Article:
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St. Louis Filmmaker's Tribute To The Hill Finds Fans, A Home Online

Director Joseph Puleo shoots a scene from his documentary "America's Last Little Italy: The Hill."
Joseph Puleo
Director Joseph Puleo shoots a scene in his documentary "America's Last Little Italy: The Hill."

The coronavirus pandemic has wreaked havoc on the film business, with movie theaters closed or observing strict capacity restrictions to deter spread of the virus. It also reshaped the film festival circuit, where smaller, independent films have a chance to thrive.

That change may have proven a boon for “America’s Last Little Italy: The Hill,” a documentary film directed by St. Louis native Joseph Puleo. The shift by film festivals to an online format meant that movie lovers from around the world have access to their offerings.

The documentary, which is the first feature-length film by the Lindenwood University graduate, is now available to rent or purchase on the Amazon Prime streaming service.

St. Louis Public Radio’s Jeremy Goodwin spoke with Puleo about the rollout of his film and why the director says his hurried approach toward filming turned out to be a wise move.

Jeremy D. Goodwin: As a young filmmaker with his first feature, you were facing a tough landscape with the pandemic. How did it affect your efforts to release and get attention for the film?

Joseph Puleo: The big thing with COVID that at first we thought was going to be a huge detriment was going to be with our festival run and the fact we’re not going to have that in-person experience. But what came of it was incredible, the fact that so many people from across America, from Italy, started buying tickets for our film to watch it at the festival.

Whereas in a typical year we would have sold out the Tivoli or wherever they would have shown the film — people would have came, they would have watched it, left, and that would have been the end of it. And it would have been all people from St. Louis. Or New Haven, which was another festival we got into. Or Little Rock. The fact that these festivals became virtual now gave us the opportunity to reach beyond just that region. And so we started getting people watching it in Chicago, watching it in New York. And I start getting these messages about, ‘We can’t believe a neighborhood like this exists. We can’t wait ‘till the pandemic is over and we can visit the Hill.’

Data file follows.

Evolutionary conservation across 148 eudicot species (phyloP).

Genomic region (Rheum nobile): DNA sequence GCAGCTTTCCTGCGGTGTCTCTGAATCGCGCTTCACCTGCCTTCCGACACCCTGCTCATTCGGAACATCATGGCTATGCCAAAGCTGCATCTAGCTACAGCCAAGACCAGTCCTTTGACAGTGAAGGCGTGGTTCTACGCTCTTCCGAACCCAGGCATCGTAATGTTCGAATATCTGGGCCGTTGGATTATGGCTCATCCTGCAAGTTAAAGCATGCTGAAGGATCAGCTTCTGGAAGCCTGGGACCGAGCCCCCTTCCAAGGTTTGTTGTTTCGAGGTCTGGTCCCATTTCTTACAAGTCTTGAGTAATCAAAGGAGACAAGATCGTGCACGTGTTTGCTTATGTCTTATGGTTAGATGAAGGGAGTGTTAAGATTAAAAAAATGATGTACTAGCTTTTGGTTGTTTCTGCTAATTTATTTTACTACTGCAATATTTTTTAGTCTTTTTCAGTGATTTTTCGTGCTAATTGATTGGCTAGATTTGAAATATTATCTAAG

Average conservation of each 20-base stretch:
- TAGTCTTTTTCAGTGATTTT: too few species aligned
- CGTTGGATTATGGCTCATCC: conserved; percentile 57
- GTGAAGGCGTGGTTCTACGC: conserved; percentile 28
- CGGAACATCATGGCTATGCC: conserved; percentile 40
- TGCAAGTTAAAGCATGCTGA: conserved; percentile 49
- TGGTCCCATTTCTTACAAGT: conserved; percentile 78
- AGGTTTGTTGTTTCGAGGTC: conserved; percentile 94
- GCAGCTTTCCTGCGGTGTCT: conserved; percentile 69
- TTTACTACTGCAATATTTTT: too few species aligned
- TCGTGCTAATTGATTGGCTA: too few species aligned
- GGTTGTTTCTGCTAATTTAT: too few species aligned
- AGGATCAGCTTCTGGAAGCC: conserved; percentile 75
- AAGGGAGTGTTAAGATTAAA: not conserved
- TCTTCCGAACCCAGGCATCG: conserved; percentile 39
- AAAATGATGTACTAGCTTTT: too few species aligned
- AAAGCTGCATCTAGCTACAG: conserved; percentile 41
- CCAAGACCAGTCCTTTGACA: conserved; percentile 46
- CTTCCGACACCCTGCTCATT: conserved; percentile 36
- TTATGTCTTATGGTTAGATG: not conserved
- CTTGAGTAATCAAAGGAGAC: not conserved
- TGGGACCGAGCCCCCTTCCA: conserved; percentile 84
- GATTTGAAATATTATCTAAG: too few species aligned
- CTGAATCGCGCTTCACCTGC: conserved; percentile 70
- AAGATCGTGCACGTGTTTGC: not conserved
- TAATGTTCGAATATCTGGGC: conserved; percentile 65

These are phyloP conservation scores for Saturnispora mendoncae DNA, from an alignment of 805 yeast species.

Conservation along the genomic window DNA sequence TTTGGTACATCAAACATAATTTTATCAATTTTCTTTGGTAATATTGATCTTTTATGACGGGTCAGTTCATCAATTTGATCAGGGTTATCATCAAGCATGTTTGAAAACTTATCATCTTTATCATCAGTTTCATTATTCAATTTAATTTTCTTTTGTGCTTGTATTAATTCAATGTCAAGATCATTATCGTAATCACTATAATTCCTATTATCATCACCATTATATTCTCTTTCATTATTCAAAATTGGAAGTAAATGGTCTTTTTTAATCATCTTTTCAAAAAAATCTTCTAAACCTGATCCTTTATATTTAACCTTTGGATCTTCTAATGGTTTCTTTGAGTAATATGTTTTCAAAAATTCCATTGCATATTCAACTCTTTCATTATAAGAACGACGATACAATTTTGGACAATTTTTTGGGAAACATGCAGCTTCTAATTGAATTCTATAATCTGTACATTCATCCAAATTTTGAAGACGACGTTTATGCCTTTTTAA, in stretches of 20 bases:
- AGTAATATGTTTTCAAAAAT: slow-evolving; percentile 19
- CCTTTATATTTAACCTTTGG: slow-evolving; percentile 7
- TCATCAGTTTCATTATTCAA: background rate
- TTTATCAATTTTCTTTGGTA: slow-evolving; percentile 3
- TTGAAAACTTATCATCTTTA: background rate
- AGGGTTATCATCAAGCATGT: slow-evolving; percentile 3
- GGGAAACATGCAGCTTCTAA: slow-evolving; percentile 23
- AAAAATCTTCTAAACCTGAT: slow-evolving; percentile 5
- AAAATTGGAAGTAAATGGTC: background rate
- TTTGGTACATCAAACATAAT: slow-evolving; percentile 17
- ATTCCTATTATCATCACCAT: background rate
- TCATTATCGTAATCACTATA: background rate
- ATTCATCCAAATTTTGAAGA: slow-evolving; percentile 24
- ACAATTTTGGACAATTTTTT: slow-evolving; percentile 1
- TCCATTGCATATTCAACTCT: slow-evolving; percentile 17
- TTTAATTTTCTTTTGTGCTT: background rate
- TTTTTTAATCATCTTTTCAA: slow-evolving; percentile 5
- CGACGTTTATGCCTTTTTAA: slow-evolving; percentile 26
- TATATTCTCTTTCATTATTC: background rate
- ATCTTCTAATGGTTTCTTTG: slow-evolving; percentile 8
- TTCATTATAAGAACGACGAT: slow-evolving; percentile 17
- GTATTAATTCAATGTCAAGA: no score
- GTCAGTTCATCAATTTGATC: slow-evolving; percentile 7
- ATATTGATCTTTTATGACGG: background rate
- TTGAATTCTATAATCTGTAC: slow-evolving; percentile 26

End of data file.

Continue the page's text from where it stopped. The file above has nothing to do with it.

That started in July and hasn't stopped to this day. I still get these messages on a daily basis from people who are now finding the film on Amazon. And the places you would assume would have the most pushback, they’re the people that are the most excited about this and want to come visit.

Goodwin: You mean people who may be proud of the Italian American neighborhood where they’re from?

Puleo: Right. They don’t know about the Hill because they haven’t heard about it and haven’t been here. Now this film is shining a light on this neighborhood. This film has the opportunity to educate people that this neighborhood does exist.

Goodwin: If it wasn’t for the pandemic, would you have been trying to get the film into theaters, rather than going to a streaming service?

Puleo: With a film like this I don’t think a theatrical run would have been our main focus, but I do think that we would have wanted to do more festivals. We would have wanted that opportunity to go to the festivals and kind of mingle and talk to people and have that experience that’s really important in independent film.

Goodwin: You’ve said that you started working on the film just days after executive producer Rio Vitale pitched the idea to you. At the end of the film we learn that 10 of the neighborhood residents we just heard from have passed away in 2019 and 2020. Did your speed enable you to capture stories that we might have otherwise lost?

Puleo: Yeah, it was an emotional experience for us to have these conversations with these elderly residents of the Hill. Sitting there with these interviews, watching these interviews day by day you begin to know these people. These people become close to you through that process. And for us to lose 10 of them, that’s emotional for us. But it proves the point of how important it was for us to get these stories while we had the opportunity.

Goodwin: When you see those faces at the end of the film, there’s a real sense of this history moving beyond living memory in front of our eyes. And capturing that while it’s still there.

Puleo: For us that was the selling point. The fact we were losing these people and we have to do this while we still can.

Goodwin: How did you get your sources to open up about their lives on camera?

Puleo: These guys have been telling these stories — you can tell they’ve been telling these stories for years, to their family or anybody willing to listen. Because they just came to life the moment they started talking about it.

Follow Jeremy on Twitter: @jeremydgoodwin

Jeremy is the arts & culture reporter at St. Louis Public Radio.